Arctic Frontiers side-event: Turning science into policy for a sustainable Arctic

Sampling for environmental toxins at Svalbard (Photo: Guttorm Christensen/Akvaplan-niva)

Arctic Frontiers side-event: Turning science into policy for a sustainable Arctic

Sampling for environmental toxins at Svalbard (Photo: Guttorm Christensen/Akvaplan-niva)

3 May 2022 news

Arctic Frontiers - side eventTurning science into policy for a sustainable Arctic – how to cope with an Arctic ecosystem under multiple pressures?

Time: 9 May 2022, 09.00-10-30

Place: Clarion Hotel the Edge (Room "Margarinfabrikken 3")

About the event: The Arctic acts as a sink for long-range transported contaminants emitted globally, while also being contaminated from local sources within the Arctic. At the same time the Arctic is warming at three times the rate observed at lower latitudes. This is causing drastic changes in the physical environment, ecosystems and ways of life for people living in the Arctic. Arctic warming also has significant implications for contaminant sources, pathways and fate. While there are national and international regulatory instruments in place for individual pressures (e.g. contaminants or climate change), there are few, if any, regulatory instruments in place to protect the Arctic against the combined impacts from multiple pressures.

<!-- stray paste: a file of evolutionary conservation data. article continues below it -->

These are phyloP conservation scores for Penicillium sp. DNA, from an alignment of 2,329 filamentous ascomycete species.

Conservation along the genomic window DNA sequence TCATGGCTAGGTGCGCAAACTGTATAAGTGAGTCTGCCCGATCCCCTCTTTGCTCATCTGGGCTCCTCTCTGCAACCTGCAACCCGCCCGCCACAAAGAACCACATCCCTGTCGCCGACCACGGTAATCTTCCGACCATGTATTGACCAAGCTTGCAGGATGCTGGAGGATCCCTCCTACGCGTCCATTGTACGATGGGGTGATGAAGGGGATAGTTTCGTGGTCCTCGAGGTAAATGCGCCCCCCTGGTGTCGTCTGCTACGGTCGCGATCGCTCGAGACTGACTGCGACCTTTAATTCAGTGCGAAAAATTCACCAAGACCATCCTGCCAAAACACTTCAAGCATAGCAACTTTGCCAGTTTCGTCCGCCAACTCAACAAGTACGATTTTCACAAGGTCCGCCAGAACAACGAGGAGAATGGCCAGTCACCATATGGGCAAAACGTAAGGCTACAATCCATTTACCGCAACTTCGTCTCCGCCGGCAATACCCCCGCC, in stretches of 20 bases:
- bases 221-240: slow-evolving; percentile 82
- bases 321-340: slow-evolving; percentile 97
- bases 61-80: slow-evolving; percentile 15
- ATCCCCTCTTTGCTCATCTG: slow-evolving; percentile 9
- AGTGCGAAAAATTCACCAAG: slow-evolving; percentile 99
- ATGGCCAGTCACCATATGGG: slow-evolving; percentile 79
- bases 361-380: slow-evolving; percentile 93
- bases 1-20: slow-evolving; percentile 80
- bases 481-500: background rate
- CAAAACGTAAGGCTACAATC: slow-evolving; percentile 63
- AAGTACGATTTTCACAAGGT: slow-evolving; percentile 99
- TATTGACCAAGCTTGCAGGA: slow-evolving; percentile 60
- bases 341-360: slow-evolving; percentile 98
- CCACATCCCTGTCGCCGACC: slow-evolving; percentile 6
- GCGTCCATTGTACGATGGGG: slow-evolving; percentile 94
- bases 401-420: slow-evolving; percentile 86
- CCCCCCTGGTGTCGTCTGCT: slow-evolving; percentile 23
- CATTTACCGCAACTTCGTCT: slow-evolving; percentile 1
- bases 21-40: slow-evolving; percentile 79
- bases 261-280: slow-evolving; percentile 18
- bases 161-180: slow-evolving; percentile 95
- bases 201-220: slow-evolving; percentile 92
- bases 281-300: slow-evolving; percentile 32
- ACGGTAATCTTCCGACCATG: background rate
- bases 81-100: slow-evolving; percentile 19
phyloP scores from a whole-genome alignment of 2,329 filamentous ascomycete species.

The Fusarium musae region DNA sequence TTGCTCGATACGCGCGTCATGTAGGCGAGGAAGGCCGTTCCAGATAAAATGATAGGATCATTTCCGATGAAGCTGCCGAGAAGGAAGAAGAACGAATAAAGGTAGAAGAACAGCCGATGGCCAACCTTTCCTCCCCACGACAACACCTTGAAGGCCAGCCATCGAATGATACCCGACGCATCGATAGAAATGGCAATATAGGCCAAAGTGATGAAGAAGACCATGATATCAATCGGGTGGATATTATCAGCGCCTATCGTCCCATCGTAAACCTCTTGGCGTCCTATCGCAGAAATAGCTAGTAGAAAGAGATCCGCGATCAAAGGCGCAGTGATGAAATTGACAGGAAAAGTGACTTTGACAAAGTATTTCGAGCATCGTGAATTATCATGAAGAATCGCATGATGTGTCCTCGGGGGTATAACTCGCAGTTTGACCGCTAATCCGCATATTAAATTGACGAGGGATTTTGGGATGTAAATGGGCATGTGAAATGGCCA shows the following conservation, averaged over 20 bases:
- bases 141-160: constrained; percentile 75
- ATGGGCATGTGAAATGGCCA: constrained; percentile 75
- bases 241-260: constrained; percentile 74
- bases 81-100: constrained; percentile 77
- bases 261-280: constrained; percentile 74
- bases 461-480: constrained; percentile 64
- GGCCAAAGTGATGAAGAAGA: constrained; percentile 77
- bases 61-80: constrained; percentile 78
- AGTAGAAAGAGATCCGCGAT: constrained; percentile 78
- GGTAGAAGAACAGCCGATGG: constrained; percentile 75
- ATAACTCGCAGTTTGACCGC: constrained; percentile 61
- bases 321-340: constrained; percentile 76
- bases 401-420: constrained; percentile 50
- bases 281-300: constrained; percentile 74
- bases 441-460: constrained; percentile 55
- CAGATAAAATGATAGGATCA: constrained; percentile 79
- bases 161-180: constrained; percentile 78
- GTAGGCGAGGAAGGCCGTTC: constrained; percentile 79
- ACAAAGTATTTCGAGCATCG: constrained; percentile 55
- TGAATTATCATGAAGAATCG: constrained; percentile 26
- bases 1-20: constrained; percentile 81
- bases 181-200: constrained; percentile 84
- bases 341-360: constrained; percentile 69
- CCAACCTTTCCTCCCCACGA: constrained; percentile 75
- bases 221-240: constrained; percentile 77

The Arctic played a central role in the development of the Minamata and Stockholm Conventions. The objective of this side-event is to bring together policy-makers and scientists to discuss how Arctic ecosystems under multiple pressures have a role in international regulatory processes. What is the current status of the Arctic environment, and how is it expected to change? How can we deal with multiple pressures in a regulatory context? And are previously successful approaches to science to policy engagement still appropriate to meet future needs?

Speakers bio: 

John Walsh is the Chief Scientist of the International Research Center and President’s Professor of Global Change at the University of Alaska Fairbanks. He is also the Co-Director of the Alaska Center for Climate Assessment and Policy. His research has addressed Arctic climate and weather in the context of global change. Particular interests include extreme events in the Arctic, including their impacts and attribution. Walsh was a lead author for the 2014 U.S. National Climate Assessment and for the Fourth Assessment Report of the Intergovernmental Panel on Climate Change. He currently is a co-lead of the Climate Expert Group of the Arctic Monitoring and Assessment Programme. He has authored a textbook, Severe and Hazardous Weather. Walsh received a B.A. in Mathematics from Dartmouth College in 1970 and a Ph.D. in Meteorology from the Massachusetts Institute of Technology in 1974. Before joining the University of Alaska Fairbanks in 2001, he was on the faculty of the University of Illinois. Professor Walsh is the 2022 awardee of the Mohn Prize.